Jewish groups are denouncing UC San Diego’s (UCSD) Students for Justice in Palestine’s (SJP) upcoming event featuring American for Muslims in Palestine (AMP) Director of Outreach Taher Herzallah.
The event is scheduled to take place on May 4. The watchdog organization Stop Antisemitism wrote in an April 30th post on their website that Herzallah has defended Hamas’ rocket attacks against Israel as “an oppressed people’s audible cry for help” and described a picture of a bloody Israeli soldier as “the most beautiful site.” He has also disrupted David Friedman’s confirmation hearing in 2017 as the United States Ambassador to Israel as well as disrupted former Israeli Ambassador Michael Oren’s speech in 2010 at UC Irvine; Herzallah was arrested both times. Stop Antisemitism has dubbed Herzallah as “The Hateful Heckler.”
Additionally, Herzallah’s speaking event at Northeastern University on April 28th was either canceled or moved off campus, according to a tweet by Stop Antisemitism. The university did not reply to the Journal’s request for comment as to what exactly happened with the event.
“We applaud Northeastern University and President [Joseph] Aoun for not allowing a dangerous antisemite like Taher Herzallah to appear on their campus,” StopAntisemitism Executive Director Liora Rez said in a statement to the Journal. “We request UCSD and Chancellor [Pradeep] Khosla affirm their commitment to keeping UCSD’s Jewish students safe on campus and follow in the footsteps of Northeastern.”
Additionally, UCSD campus Jewish groups sent a letter to Khosla echoing the same criticisms of Herzallah as Stop Antisemitism, and noted that Herzallah will be speaking again on May 9th at an event sponsored by UCSD’s Division of Arts and Humanities. “Our Associated Students voted to adopt the International Holocaust Remembrance Alliance’s working definition of antisemitism. The values supported by this speaker would be in clear violation of this resolution,” the letter, which was obtained by the Journal, states. “This university has an obligation to make students feel safe on campus, and as of now, the Jewish community does not feel safe.”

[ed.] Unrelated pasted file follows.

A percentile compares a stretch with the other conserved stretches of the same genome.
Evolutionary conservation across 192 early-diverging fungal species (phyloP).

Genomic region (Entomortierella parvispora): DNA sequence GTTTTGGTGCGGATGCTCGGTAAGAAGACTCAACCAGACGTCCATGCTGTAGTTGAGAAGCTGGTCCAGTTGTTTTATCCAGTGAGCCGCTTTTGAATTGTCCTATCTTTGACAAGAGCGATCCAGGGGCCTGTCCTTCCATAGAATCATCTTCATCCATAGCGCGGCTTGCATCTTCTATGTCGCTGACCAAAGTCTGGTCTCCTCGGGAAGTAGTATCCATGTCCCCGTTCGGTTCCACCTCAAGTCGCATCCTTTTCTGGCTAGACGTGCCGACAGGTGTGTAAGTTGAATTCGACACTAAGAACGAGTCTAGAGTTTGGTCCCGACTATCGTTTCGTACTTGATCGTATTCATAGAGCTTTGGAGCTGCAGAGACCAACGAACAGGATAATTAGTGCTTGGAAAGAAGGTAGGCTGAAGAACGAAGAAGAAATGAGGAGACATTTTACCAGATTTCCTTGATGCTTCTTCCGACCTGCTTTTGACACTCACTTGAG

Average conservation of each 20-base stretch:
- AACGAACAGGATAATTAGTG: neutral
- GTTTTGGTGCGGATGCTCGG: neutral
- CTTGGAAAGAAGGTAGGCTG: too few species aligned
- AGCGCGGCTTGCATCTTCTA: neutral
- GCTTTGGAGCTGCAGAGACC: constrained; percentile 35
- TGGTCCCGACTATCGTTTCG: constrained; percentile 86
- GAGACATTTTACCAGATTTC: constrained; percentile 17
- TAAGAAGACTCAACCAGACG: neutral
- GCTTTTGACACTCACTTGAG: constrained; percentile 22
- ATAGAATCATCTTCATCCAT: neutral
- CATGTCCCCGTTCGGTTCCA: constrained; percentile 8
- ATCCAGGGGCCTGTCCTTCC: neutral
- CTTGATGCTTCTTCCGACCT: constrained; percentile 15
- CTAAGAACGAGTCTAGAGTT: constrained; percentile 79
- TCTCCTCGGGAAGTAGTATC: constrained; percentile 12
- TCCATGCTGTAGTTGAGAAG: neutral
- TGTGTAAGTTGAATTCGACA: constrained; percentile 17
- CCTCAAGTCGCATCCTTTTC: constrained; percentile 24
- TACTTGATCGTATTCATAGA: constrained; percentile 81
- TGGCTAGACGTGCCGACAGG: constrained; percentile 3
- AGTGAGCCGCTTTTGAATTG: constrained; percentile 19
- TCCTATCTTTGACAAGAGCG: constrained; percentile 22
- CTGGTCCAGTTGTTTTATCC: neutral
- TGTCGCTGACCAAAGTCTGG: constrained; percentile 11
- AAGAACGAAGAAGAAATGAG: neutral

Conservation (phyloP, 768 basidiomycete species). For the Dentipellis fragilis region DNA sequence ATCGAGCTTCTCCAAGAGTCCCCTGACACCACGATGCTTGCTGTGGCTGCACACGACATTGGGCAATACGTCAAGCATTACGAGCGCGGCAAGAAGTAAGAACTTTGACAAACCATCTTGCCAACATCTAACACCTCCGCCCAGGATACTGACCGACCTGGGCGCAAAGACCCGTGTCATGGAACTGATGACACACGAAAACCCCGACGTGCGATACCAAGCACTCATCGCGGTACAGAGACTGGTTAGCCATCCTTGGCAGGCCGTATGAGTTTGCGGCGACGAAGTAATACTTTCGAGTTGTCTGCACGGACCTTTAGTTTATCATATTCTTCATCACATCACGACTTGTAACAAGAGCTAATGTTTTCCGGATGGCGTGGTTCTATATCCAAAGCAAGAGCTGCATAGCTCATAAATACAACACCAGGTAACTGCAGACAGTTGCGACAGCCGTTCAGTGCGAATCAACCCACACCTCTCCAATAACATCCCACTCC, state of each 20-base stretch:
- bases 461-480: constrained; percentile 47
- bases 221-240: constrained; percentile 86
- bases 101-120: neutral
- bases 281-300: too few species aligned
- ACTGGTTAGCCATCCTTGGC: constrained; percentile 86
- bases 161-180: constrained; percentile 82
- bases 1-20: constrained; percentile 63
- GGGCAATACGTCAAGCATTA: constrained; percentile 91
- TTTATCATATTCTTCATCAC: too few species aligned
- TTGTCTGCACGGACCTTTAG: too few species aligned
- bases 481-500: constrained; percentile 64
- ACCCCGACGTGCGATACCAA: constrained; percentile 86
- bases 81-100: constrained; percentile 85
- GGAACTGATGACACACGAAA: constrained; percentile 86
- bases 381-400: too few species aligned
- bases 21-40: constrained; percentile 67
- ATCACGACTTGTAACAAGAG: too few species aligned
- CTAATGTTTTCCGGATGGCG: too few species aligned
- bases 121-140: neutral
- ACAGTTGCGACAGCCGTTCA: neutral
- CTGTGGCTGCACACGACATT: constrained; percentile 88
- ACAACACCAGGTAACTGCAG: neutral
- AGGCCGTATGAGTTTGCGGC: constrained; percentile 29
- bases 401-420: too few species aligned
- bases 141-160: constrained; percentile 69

Karen Parry, Executive Director of Hillel San Diego, also said in a statement to the Journal, “Hillel of San Diego is extremely concerned about Taher Herzallah coming to speak twice this month at UCSD, first through Students for Justice in Palestine on May 4th and again, sponsored by the UCSD Division of Arts and Humanities, on May 9th. Herzallah has repeatedly called for violence and has said ‘Israelis have to be bombed.’ His provocations are blatantly discriminatory and antisemitic. The fact that a speaker who espouses antisemitic rhetoric is coming to campus as a UCSD endorsed speaker is heartbreaking and truly damaging to Jewish students.” She added that the Hillel “is engaging with the UCSD administration to address the quasi-endorsement and support of Herzallah’s messaging and to ensure the safety of Jewish students on campus.”
StandWithUs CEO and Co-Founder Roz Rothstein similarly said in a statement to the Journal, “Providing a platform for convicted criminals like Taher Herzallah, who advocate violence against Israelis and delegitimize the existence of the State of Israel, gives the impression of legitimizing such views. Even if freedom of speech principles mean that such hateful expression is protected, the UCSD administration should use its own voice and urgently issue a statement unequivocally condemning Herzallah’s statements of support for violent antisemitism and assuring Jewish, Israeli and non-Jewish students who care about Israel (or —-who feel connected to Israel) that his invitation by SJP is in no way reflective of the university’s position and his bigoted, antisemitic expression is contrary to the values of UCSD.”
SJP UCSD defended their decision to host Herzallah, telling the Journal that the claims of antisemitism against Herzallah are “totally baseless.” “It has been pretty typical of Stop Antisemitism to label any and all critique of the Occupation [as] anti-semitic,” the group said. “This is despite the fact that some of the most outspoken voices and groups on the issue are in fact Jewish and in many cases identified at one point with the Occupation.” They pointed to Miko Peled, B’Tselem, IfNotNow and Jewish Voice for Peace as examples, calling them “great resources that we stand by.”
AMP and Khosla’s office did not respond to the Journal’s request for comment by publication time.